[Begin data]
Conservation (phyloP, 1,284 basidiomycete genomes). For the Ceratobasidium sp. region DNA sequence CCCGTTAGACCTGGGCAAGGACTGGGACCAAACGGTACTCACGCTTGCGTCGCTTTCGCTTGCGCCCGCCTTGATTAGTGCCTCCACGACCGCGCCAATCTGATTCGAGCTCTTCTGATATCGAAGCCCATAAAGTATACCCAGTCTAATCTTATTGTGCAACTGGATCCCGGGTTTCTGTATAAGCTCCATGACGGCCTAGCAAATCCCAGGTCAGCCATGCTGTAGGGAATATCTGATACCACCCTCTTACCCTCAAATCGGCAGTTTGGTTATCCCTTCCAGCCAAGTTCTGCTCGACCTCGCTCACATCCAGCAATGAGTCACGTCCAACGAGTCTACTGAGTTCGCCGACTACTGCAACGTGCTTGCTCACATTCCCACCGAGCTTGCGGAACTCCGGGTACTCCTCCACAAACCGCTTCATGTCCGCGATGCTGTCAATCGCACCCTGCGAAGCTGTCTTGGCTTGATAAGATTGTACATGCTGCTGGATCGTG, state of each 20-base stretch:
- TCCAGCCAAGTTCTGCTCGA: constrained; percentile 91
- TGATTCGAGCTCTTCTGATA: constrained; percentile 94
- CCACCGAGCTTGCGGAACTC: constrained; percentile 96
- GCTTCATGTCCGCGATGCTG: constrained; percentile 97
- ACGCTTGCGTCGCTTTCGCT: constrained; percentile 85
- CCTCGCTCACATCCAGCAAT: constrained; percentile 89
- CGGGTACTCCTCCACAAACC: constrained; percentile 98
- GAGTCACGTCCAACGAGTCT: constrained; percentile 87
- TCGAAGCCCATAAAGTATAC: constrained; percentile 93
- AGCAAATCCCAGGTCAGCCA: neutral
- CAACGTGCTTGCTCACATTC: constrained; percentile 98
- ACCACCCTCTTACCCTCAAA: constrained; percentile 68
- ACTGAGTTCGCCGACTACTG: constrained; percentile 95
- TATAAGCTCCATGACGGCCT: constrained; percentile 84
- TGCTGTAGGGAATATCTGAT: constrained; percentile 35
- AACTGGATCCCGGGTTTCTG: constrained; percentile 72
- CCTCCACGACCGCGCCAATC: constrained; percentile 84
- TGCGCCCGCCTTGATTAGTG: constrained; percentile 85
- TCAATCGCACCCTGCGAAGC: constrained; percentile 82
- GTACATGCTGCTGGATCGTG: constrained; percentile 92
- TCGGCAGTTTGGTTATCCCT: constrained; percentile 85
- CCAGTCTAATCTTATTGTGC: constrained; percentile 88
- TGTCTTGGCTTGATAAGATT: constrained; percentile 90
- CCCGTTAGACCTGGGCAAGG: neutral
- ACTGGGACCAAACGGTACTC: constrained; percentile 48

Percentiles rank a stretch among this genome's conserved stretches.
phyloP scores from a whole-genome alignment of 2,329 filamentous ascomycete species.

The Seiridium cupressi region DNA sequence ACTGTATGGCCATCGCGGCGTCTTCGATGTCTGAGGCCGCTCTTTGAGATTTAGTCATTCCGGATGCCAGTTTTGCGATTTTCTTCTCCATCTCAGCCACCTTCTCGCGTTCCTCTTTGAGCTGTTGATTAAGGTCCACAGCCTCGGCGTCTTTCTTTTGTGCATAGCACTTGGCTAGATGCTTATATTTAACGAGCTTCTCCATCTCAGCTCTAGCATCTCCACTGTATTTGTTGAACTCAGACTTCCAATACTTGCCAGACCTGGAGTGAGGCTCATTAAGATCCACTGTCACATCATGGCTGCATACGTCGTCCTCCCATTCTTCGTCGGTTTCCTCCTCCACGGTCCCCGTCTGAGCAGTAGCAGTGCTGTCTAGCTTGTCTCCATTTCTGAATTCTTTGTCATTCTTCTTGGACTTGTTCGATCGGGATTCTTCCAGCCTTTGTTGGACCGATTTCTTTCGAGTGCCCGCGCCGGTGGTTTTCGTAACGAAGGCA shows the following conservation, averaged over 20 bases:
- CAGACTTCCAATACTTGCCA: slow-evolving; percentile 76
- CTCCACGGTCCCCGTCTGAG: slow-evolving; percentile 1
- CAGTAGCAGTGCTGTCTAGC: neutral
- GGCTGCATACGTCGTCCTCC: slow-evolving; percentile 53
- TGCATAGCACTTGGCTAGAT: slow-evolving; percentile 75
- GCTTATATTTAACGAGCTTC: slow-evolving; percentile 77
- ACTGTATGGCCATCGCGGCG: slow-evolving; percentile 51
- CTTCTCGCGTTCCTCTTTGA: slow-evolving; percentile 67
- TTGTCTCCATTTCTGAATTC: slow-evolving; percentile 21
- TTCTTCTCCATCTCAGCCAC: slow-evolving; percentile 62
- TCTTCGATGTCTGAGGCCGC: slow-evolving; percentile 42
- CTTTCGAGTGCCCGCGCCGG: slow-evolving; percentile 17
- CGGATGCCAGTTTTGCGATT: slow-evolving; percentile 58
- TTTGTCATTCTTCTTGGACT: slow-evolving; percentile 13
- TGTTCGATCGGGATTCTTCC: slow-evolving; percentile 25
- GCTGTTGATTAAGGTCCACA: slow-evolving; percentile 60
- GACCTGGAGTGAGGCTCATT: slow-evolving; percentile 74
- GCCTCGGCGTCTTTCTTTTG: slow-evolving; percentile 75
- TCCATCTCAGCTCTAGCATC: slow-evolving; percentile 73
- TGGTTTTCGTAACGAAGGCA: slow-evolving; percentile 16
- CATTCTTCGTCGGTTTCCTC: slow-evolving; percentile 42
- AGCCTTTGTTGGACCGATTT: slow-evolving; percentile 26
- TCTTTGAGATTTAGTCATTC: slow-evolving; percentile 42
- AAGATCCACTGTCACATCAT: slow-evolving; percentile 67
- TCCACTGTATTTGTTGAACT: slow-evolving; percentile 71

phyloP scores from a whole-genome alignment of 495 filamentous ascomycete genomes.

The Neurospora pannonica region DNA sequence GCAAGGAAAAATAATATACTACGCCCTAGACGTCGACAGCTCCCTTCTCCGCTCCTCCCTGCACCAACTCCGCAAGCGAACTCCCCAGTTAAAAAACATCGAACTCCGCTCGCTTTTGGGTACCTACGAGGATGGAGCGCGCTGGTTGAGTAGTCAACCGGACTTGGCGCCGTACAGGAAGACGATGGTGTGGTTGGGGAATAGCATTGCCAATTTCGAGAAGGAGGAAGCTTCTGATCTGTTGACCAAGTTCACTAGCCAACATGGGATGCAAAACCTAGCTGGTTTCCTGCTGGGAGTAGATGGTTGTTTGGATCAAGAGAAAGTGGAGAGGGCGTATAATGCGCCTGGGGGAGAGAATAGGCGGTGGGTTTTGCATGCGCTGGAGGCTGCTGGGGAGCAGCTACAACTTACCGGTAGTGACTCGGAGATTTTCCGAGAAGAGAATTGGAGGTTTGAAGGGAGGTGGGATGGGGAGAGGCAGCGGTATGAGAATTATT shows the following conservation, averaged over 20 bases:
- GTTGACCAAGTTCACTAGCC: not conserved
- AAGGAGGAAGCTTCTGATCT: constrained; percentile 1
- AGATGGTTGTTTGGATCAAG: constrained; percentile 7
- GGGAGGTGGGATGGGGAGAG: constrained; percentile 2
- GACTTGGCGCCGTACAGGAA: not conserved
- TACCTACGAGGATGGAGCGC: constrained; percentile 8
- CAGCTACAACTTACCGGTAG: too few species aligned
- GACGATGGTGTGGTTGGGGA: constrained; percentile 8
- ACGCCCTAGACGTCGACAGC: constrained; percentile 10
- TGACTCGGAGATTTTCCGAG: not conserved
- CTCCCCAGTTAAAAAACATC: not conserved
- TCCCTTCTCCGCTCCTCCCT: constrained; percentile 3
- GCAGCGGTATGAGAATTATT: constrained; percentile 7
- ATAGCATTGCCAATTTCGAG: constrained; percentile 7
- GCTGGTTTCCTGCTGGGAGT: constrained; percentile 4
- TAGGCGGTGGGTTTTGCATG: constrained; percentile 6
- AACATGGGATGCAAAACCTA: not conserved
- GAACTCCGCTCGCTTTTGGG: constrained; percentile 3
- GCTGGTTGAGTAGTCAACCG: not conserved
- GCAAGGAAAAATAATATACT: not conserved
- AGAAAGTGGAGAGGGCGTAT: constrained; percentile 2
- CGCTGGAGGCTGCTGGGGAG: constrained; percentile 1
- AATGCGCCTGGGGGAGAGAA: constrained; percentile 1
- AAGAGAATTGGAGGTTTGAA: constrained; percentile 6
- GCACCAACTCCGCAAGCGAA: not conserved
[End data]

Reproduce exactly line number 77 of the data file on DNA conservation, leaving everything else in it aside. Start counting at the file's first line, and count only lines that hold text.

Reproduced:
- AGAAAGTGGAGAGGGCGTAT: constrained; percentile 2